Holcombe Moor Heritage Group

Local History on the edge of the West Pennine Moors

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"I went to see a Mr Wood of Greenmount who lives in an 18thC house near Nab's Lane.  The gardens are most peculiar & deserve adequate description.

Starting at Point A is a grotto built under a massive amount of rock.  It contains many ornate stone carvings, what appears to be a small altar and a kind of stucco work on the walls.  Natural pieces of gritstone and pieces of glass are used in the passage (B).  After passing through the stone arch at (C), the Castle (D) is reached. There are many more gargoyles and carvings here.  Inside are the remains of two fireplaces and an anteroom (E).  At (F) there is a long dark tunnel leading to a colonnade and 'secret garden'.  The pond is reached at (H).  The garden is incredible and should be listed.  ... I think it was started in the early part of the 19th century".

"John Turner's Cave "

Why did John Turner, an industrialist, who lived at Nabbs House in Greenmount, spend much of his time excavating this remote moorland area, close to the cave he built in the banks of Red Brook?  Ruins of the cave and the mounds of earth are still clearly visible, if you know where to look!

 

John Turner was born in 1811. The 1841 census shows him as an industrialist, though 20 years later he is down as a gentleman. Although he was a church warden at Emmanuel Holcombe in 1840-41, the local people viewed him as an eccentric and a 'crank'. Prior to 1867 he built the ‘Images’ in his garden at Nabbs House. This castle like folly had many gargoyles on top of the crenelated walls as well as several protruding from them, a few of which may still be seen today.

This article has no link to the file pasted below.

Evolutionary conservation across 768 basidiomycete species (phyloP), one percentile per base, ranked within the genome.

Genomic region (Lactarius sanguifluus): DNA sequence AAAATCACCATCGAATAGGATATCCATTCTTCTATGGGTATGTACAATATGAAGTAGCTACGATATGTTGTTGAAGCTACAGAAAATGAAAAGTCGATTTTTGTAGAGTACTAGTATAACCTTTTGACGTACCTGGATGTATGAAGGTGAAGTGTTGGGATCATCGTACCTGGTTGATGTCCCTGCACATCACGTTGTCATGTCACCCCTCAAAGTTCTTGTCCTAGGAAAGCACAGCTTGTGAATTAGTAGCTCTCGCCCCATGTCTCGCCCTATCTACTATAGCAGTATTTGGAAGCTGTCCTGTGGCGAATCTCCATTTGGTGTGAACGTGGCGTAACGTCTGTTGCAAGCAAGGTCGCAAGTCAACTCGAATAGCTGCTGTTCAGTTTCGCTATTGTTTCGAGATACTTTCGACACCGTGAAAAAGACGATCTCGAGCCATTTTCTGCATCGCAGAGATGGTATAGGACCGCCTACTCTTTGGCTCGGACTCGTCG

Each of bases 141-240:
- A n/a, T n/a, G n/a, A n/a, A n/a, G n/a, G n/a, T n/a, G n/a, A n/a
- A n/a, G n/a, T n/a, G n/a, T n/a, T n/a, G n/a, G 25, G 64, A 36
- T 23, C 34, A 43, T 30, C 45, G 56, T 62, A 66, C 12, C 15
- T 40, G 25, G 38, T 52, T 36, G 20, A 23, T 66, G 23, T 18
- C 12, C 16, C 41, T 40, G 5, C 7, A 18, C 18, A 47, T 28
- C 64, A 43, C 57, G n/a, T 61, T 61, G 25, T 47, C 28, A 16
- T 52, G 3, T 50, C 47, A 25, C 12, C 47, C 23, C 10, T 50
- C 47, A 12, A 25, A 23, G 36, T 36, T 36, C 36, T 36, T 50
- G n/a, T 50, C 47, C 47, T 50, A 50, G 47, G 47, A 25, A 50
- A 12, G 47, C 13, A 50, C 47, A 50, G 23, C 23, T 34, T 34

The inside was once panelled with richly carved oak.  It was said that Turner and his valet would occasionally go on a binge spending days at a time locked in the folly. It was also said that it was used as a retiring room for the men to have a port and smoke. There were various tunnel like stone built passages leading back to the house.  These passages, once lined with coloured glass, opened out into rooms in which there were more stone carvings of animals and people. A most impressive one was of a man lying on a couch with a gun at his side and his dog at his feet.

 

John Turner devised some tricky water spouts along the approach to his house. One was a brass hose cunningly concealed in the cobbles at his front gate, another was over his front door and yet another in the folly. He used these on any undesirable visitors who were given an unexpected soaking. Sadly all the passages have gone and many of the gargoyles have been stolen.

 

 

 

 

 

 

 

 

 

 

 

 

 

 

 

 

John Turner's cave is mentioned in Ralph Rooney's book 'The Story of My Life'. Ralph was born in Greenmount in 1862 and many times had seen John Turner with his horses and dogs going hunting on the moors. He tells of the cave being the gamekeeper's quarters and that there was a coal seam opposite the entrance, very convenient in cold weather.